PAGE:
Religious life in the United States and the leadership organization that represents most of the women living that life are changing. But Sr. Carol Zinn is uniquely prepared to lead an organization facing transformation.
Zinn, a Sister of St. Joseph of Philadelphia, became executive director of the Leadership Conference of Women Religious a year ago, just in time to oversee the process of LCWR examining how best to support religious life and what its role in that might be.
"I believe in this life, and I believe it is critical to the furthering of the Gospel," Zinn said. "But I can also see how, just in my lifetime, the face of it has changed dramatically. The expression of the life is taking on a whole new form."
In 60 years, religious life in the United States has gone from vast numbers of sisters working as teachers and nurses, living in motherhouses and often forming a low- or no-wage army of workers for the church, to a smaller but effective group of leaders and collaborators. The renewal the Second Vatican Council called for has brought religious life into the outside world, the way the council opened up parish life to laypeople.
But those changes, as well as the dramatic numeric shift, mean LCWR must change, too, Zinn said.
Fifty years ago, the Center for Applied Research in the Apostolate reports, there were more than 160,000 women religious in the United States. In 2018, the research group said, there were 44,117. A 2016 study projects sisters will number fewer than 30,000 within five years. Meanwhile, the number of associates of sisters and the number of foreign-born sisters ministering here have increased substantially.
LCWR, which is made up of the leadership of 300 of the 420 religious institutes in the United States, is meant to support women religious. How best to do that as the number of sisters declines and the support their leadership needs changes has become the central question of a long planning process.
"Religious life is always from the culture and from the historical time it is in, so it's not surprising we're in a huge shift in what the life form looks like," Zinn said. "But we're also new to this in that most of us thought religious life would always be what it was. These kind of changes only happen every 350 to 400 years."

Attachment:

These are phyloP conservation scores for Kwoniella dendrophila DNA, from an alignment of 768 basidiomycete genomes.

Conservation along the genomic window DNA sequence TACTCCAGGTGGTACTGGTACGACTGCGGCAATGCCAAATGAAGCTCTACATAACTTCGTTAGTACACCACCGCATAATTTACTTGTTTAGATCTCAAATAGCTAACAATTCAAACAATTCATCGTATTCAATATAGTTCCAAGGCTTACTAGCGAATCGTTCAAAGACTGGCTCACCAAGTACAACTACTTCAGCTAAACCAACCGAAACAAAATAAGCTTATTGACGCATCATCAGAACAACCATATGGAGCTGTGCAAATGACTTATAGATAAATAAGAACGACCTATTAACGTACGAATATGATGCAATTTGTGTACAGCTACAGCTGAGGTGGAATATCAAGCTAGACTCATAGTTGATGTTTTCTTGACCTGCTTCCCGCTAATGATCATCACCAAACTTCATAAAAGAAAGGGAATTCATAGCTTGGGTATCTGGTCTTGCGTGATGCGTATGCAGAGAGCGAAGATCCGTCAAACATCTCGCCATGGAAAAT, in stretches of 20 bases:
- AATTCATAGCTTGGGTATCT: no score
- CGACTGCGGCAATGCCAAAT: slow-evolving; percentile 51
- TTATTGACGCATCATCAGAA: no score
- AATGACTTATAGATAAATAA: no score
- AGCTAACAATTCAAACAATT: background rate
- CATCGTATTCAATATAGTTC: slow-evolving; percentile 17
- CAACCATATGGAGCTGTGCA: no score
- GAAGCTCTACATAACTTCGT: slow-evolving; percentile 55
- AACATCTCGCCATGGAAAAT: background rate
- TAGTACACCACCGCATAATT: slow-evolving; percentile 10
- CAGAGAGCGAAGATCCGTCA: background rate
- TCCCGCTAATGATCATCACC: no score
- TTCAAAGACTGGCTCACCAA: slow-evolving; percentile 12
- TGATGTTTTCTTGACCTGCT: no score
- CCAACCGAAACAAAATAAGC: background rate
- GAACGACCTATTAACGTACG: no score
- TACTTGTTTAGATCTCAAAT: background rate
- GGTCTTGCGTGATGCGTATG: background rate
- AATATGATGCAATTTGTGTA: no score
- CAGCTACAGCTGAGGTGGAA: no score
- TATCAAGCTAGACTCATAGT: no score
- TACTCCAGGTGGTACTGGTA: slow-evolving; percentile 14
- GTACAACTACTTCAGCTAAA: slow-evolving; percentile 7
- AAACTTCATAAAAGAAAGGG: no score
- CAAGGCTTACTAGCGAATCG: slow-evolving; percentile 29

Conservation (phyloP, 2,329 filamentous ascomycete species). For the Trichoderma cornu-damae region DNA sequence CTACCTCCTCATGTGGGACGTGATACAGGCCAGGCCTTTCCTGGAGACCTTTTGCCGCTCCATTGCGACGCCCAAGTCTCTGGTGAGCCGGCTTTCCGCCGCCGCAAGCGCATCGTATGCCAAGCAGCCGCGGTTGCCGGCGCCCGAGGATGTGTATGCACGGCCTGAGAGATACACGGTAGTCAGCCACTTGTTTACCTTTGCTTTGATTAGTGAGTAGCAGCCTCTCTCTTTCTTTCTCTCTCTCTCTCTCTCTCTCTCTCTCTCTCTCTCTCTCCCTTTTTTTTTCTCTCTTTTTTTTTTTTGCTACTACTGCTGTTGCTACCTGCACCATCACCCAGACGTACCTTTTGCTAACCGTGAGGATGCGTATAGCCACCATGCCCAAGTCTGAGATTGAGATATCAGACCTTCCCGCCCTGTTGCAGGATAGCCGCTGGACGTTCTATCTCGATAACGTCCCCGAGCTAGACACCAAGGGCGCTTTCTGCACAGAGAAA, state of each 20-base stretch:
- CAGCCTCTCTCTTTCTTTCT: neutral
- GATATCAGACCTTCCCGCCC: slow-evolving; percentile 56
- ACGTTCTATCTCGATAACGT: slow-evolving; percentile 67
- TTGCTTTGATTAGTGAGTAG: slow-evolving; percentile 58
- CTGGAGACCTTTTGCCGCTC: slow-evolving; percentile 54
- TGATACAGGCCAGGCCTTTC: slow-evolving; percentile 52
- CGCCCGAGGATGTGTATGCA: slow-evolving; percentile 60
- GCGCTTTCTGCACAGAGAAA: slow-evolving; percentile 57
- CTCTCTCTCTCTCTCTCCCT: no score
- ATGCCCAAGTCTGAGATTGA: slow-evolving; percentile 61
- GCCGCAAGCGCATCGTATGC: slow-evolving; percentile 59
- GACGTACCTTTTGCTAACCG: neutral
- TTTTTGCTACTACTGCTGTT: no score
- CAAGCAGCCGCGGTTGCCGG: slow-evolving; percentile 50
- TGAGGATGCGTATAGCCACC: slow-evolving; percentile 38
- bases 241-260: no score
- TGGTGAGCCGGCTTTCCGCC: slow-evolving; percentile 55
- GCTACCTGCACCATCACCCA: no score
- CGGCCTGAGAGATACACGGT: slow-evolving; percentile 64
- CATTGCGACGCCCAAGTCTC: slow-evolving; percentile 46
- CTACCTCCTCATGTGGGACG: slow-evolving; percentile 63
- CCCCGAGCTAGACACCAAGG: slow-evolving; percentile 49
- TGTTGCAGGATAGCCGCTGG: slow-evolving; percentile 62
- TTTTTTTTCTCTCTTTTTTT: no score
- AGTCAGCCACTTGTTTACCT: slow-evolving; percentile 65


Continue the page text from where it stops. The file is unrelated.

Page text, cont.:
Society is changing, too, with many young people, even those who don't consider themselves religious, seeking spirituality. Zinn was an important early supporter of Nuns and Nones, which brings together women religious and millennials who have a spiritual longing. Zinn even attended the first Nuns and Nones gathering in November 2016 at Harvard Divinity School.
Leading any organization in a time of change is daunting. But Zinn's time in religious life seems to have uniquely prepared her for the challenge.
She entered religious life in 1968 in the midst of the renewal and upheaval of Vatican II. She became a teacher, eventually teaching at every level from pre-K to postgraduate, and later moved into administration. In 1996, she began ministry at the United Nations, representing Global Education Associates, a nongovernmental organization, for six years. She then spent seven more years at the U.N., representing the 15,000 Sisters of St. Joseph around the world.
That experience gave Zinn a more global view of religious life, she said, a view LCWR is now gaining through a closer partnership with the International Union of Superiors General, which represents women religious internationally.
"LCWR is not the end-all, be-all of religious life," Zinn said. "We need to recognize we're part of the global sisterhood, and I think the closer connection with UISG will help us do that."